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8 of 8 people found the following review helpful
5.0 out of 5 stars A must-have for planet hunters,
I am a professor of astronomy specializing in ground-based searches for transiting exoplanets, and I teach a number of undergraduate courses in stellar and exoplanetary science. I were allowed access to only one book on the subject of extra-solar planets, Michael Perryman's "Exoplanet Handbook" is a contender that would be very hard to beat. The book documents the whirlwind development of this newly-emergent and energetic new field of science, providing a comprehensive historical guide to the academic literature in the field as it stood at the end of 2010. It is also a compendium of essential physical concepts, useful formulae and computational strategies for analysis of the various types of astronomical data used to discover and characterise exoplanets.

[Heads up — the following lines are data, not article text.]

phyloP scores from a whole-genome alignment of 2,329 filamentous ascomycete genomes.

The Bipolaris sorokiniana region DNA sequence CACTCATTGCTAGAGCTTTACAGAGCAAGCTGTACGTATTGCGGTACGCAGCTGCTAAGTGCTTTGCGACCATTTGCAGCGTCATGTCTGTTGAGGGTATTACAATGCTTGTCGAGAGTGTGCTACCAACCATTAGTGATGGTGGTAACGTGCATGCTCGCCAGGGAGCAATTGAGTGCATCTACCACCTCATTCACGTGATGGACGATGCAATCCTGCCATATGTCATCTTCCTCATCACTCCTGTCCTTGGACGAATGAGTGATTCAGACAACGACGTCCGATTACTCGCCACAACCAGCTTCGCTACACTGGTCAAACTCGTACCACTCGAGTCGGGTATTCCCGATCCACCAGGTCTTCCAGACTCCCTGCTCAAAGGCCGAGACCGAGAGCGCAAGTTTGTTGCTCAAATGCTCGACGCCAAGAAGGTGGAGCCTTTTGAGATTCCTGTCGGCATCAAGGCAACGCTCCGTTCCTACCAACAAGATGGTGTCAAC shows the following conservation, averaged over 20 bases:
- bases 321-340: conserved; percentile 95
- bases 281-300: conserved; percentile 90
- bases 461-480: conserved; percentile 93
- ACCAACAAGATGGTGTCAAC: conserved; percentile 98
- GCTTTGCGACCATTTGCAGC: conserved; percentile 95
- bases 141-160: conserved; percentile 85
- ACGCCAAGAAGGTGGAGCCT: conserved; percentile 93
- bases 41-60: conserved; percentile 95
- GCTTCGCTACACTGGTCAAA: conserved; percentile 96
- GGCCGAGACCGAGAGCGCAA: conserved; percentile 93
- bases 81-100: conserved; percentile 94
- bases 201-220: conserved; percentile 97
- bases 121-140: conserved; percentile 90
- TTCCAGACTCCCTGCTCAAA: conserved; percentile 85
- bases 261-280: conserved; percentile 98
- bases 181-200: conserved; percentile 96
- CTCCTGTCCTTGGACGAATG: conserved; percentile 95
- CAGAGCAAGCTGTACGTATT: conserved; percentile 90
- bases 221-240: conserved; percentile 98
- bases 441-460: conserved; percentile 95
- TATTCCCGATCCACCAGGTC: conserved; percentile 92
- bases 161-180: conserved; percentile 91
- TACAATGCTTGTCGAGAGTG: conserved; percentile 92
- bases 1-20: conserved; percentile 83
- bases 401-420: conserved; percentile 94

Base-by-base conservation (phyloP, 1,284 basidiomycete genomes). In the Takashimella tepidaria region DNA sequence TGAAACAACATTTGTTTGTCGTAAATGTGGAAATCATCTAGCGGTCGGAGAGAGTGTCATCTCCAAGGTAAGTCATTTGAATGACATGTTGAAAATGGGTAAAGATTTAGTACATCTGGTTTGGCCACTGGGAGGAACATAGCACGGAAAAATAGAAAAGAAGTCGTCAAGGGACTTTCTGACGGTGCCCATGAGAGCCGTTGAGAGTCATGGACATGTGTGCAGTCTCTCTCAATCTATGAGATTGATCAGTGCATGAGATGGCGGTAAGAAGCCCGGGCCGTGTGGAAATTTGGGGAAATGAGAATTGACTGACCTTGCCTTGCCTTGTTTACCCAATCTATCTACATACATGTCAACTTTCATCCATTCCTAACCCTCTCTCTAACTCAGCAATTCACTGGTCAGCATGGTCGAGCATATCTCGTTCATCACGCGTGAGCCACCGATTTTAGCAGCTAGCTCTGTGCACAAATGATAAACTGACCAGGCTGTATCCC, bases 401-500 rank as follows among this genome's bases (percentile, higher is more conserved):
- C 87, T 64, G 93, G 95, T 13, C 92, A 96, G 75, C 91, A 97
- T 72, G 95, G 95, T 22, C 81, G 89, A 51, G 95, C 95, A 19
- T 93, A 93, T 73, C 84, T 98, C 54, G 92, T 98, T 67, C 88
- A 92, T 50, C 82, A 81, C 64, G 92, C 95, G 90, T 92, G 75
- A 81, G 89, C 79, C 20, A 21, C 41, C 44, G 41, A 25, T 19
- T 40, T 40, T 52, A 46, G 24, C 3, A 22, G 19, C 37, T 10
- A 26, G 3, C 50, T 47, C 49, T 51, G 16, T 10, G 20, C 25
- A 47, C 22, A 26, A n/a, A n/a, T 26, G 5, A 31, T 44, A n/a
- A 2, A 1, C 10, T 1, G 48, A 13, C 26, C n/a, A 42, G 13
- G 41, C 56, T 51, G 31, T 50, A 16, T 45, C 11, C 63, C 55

Throughout the book, clear and succinct descriptions of the underlying physics illuminate the key equations in the planet-hunter's armoury. Perryman follows the advances and setbacks encountered by the army of academics, postdocs and grad students who have driven the whole enterprise, by binding their individual contributions to the refereed journal literature into an engaging narrative woven around the essential physics. Remarkably, the 2000 or so papers referenced in the book's 70-page bibliography represent about one-third of the 6000 articles that have documented the advance of the field over the last 15 years.